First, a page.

I got this (slightly edited)Â private message inquiryÂ from a Trade2Win member yesterday. It gives me a chance to reiterate something which has new forex traders minds spinning regularly for nothing.

…Â wondered if you could assist me in working out my position sizing for different currency pairs? Be great if you could as im a bit stumped…

Say i have an account of Â£10,000

I want to risk 1% which = Â£100

I’d like to buy usd/chf @ 10500, with a stop of 20 pips @ 10480.

How do i go about working this out if i have leverage of 100:1?

Dealing with USD/CHF pip valuesÂ isn’t quite as clean and easy as dealing with those of EUR/USD where they are fixed (in dollar terms), but it certainly can be done.Â The math isn’t all that hard.

To get the pip value for a pair where the USD is the base currency (quoted first) you are effictively determining what a pip represents in % terms relative to the market price. In this case we’re looking at USD/CHF with a starting value of 1.05, thus

Pip % value = .0001/1.05 = 0.00952%

So if we’re trading a full standard lot ($100,000) then the pip value will be $9.52, which is $100,000 x 0.0000952.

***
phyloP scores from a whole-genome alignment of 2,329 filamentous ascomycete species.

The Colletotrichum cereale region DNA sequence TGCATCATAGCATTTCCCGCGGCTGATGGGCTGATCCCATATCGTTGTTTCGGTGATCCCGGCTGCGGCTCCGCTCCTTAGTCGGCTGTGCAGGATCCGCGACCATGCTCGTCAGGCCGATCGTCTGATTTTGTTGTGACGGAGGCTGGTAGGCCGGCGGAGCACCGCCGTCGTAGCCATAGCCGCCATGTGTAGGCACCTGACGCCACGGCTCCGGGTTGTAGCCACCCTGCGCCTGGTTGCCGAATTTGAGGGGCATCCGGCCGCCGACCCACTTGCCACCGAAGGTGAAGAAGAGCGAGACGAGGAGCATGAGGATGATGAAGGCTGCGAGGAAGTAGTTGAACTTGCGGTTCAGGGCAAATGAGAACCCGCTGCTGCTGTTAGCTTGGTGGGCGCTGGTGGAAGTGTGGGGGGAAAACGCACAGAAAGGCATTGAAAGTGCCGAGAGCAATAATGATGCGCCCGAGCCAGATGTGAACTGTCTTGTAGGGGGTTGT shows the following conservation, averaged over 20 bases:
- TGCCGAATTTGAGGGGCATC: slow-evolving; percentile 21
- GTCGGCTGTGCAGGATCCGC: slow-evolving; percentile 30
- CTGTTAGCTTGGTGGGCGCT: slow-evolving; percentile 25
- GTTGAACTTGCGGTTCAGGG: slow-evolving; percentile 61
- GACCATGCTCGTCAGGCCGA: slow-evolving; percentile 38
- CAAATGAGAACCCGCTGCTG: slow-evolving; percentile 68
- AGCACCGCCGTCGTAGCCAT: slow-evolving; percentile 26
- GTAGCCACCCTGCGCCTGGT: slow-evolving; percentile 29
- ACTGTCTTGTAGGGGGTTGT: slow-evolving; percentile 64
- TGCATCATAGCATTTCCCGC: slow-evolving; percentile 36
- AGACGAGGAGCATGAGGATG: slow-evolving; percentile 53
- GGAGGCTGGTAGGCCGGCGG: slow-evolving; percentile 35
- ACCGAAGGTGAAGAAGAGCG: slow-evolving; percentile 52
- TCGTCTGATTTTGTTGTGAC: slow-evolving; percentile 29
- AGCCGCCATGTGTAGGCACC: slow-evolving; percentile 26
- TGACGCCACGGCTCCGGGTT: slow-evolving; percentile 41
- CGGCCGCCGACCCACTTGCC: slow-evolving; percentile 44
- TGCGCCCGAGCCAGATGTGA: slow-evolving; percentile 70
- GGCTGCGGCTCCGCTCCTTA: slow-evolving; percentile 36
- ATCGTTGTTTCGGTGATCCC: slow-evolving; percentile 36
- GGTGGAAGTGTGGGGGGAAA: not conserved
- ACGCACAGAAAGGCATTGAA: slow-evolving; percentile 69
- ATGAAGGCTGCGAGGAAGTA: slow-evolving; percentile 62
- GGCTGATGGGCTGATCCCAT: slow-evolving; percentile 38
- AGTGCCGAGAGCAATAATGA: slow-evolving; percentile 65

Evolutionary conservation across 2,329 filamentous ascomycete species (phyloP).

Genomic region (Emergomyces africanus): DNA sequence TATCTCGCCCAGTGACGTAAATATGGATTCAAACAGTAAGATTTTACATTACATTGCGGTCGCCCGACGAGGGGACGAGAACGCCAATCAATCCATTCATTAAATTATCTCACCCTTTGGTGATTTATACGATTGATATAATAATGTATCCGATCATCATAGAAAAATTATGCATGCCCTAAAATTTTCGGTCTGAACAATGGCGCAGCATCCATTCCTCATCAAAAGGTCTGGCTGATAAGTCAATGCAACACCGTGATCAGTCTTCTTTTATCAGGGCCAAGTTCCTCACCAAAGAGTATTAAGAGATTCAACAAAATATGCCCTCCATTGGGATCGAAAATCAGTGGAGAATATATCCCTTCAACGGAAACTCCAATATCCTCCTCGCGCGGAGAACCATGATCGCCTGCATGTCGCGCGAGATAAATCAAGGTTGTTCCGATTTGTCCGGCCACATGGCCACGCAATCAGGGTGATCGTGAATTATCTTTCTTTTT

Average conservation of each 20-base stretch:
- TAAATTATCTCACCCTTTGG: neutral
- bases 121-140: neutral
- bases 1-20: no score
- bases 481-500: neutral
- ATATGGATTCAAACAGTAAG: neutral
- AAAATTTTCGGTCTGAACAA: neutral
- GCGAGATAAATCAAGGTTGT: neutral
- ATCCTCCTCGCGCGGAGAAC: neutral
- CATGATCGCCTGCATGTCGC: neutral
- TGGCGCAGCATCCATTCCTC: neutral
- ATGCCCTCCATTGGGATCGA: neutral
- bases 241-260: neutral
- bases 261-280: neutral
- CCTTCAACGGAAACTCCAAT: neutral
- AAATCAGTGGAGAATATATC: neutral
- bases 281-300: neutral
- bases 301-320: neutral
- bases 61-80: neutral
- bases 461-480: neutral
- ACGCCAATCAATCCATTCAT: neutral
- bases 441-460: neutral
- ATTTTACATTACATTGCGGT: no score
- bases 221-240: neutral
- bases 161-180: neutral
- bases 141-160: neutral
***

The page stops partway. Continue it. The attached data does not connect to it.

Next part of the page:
Now the question is how to determine position size based on a 20 pip stop loss for a given risk exposure. The first step there is to figure out the 20 pip % value. That’s 0.0020/1.05, or 0.19048%. From there you have to do some algebra to figure out the size of the position based on how much you are risking. You’re using this base formula.

R =Â PPV x S

Where R is risk amountÂ in $, PPV is the pip % value for the number of pips you’re risking, and S is the position size in $. Flipping that around to solve for S you get:

S = R/PPV

Using our example, we have a Â£100 risk. If the GBP/USD exchange rate is 1.50, that’s a $150 value for R. Plugging in that into the formula above and we get:

S = $150/0.19048 = $78,750

Rounding down that gives us either 78 micro lots or 7 mini lots.

We can put all of the above into one formula.

S = R/(Pf/Pr)

Where Pf is theÂ pip fraction (decimal difference between entry and exit)Â and Pr is the current market rate for the pair in question. Using our example numbers we have:

S = Â£100/(.0020/1.0500)

Using the GBP/USD value of 1.5 that becomes

S = $150/(.0020/1.0500) = $78,750

Now here’s where the 100: 1 leverage question comes in. Ready? It’s very simple. You just have to ask this question:

Based on my permissible leverage, can I take a position this size?

In this example where a Â£10,000 account is being used, so long as a major chunk of those funds aren’t already being used for margin on other positions, the answer is yes.

To put it another way, the leverage question plays absolutely no part in determining the size of the position you take when you are working out that size from how much risk you want to takeÂ other than to set the upper end limit of how big that could be.